2.0 Local Image Descriptors

The input to the present technique for generating local image descriptors is a square image patch while the output is a vector of numbers representing the descriptor. This descriptor is intended to be descriptive of the image patch such that comparing descriptors should allow for a determination of whether two patches are views of the same 3D point. In addition, the descriptor should be tolerant to variations in common image characteristics such as lighting, exposure, noise, and so on.

2.1 Image Patch Preparation

While, the descriptors generated using the present technique will be tolerant of variation in the aforementioned common image characteristics, the situation may be different for variations in rotation and scale. When comparing descriptors generated for a pair of image patches from different images but depicting the same 3D point, matching the descriptors could be adversely affected by differences in the rotation of the scene appearing in the respective image patches, as well as the respective scale of the scene in the two patches.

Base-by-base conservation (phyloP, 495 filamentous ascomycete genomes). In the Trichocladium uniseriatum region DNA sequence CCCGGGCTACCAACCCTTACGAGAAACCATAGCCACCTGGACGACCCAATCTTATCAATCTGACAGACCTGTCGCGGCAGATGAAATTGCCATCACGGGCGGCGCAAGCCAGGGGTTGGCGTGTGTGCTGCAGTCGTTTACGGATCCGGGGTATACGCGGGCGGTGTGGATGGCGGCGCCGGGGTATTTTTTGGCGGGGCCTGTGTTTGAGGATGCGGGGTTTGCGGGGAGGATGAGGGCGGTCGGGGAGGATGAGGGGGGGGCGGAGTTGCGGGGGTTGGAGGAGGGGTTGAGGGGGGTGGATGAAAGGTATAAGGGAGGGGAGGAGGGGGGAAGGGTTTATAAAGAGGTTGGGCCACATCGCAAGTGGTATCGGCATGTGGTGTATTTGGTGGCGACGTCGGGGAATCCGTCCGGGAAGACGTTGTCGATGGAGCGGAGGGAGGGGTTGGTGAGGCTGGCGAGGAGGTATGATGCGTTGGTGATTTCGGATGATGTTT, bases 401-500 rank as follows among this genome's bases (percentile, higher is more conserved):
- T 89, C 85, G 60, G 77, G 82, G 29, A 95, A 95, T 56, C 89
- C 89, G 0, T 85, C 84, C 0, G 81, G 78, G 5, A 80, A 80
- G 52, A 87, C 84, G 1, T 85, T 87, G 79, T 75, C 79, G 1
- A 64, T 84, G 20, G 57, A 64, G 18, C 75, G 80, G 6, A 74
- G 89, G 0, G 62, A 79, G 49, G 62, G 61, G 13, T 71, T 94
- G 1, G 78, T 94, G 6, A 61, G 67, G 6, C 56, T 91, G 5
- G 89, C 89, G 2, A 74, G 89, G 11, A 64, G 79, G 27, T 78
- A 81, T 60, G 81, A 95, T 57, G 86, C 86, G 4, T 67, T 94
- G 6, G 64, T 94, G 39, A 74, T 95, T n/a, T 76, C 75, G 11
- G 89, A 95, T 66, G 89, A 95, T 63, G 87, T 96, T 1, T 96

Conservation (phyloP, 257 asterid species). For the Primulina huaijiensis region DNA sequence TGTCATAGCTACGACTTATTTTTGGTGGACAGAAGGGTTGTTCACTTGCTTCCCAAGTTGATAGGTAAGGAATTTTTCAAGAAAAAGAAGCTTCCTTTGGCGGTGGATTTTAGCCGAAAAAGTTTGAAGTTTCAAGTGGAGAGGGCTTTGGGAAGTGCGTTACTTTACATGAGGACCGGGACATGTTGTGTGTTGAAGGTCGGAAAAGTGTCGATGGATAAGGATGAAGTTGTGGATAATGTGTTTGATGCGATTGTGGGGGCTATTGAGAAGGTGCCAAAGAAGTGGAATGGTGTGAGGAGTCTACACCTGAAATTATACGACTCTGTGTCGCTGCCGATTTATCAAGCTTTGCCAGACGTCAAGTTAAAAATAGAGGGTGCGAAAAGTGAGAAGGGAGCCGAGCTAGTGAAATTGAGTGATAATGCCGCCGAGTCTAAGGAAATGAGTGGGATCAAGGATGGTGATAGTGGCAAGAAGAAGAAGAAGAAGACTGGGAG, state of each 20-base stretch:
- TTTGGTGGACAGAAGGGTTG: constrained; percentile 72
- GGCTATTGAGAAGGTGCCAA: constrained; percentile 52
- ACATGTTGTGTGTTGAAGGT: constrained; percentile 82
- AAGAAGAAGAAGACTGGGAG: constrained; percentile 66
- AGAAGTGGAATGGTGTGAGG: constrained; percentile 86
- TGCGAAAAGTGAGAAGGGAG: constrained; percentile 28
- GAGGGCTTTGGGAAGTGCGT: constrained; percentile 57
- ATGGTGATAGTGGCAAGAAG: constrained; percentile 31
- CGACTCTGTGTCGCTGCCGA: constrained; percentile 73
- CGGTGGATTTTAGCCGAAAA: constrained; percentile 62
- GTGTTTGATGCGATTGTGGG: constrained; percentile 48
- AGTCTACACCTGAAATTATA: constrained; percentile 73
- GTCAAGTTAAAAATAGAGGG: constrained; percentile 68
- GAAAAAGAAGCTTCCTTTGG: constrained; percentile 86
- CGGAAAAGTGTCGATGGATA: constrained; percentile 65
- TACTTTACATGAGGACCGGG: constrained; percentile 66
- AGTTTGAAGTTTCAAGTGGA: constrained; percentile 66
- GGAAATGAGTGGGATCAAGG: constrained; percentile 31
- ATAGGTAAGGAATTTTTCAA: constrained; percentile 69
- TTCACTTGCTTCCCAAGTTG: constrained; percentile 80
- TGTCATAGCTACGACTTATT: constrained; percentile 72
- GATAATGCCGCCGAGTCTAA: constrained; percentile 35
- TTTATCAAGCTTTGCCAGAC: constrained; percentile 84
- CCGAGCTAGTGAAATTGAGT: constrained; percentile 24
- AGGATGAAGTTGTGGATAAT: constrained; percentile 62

In view of the rotation and scale issue, each image patch that a descriptor is to be generated for, is first normalized as to its scale and rotation to match a canonical scale and rotation. One way of accomplishing the rotation normalization task is to use a gradient approach. This approach involves computing a local reference direction associated with a prescribed point in the patch (such as the interest point of the patch) using a standard gradient analysis of the image patch pixels. The patch is then rotated about the prescribed point so that its local reference direction matches a prescribed canonical direction, prior to computing its local image descriptor. In this way, if an image patch depicts the same 3D point as another patch, but rotated, both patches would be rotationally brought into sync prior to generating descriptors. As such the descriptor should match more closely than they might if the descriptors were computed with the patches in their original condition.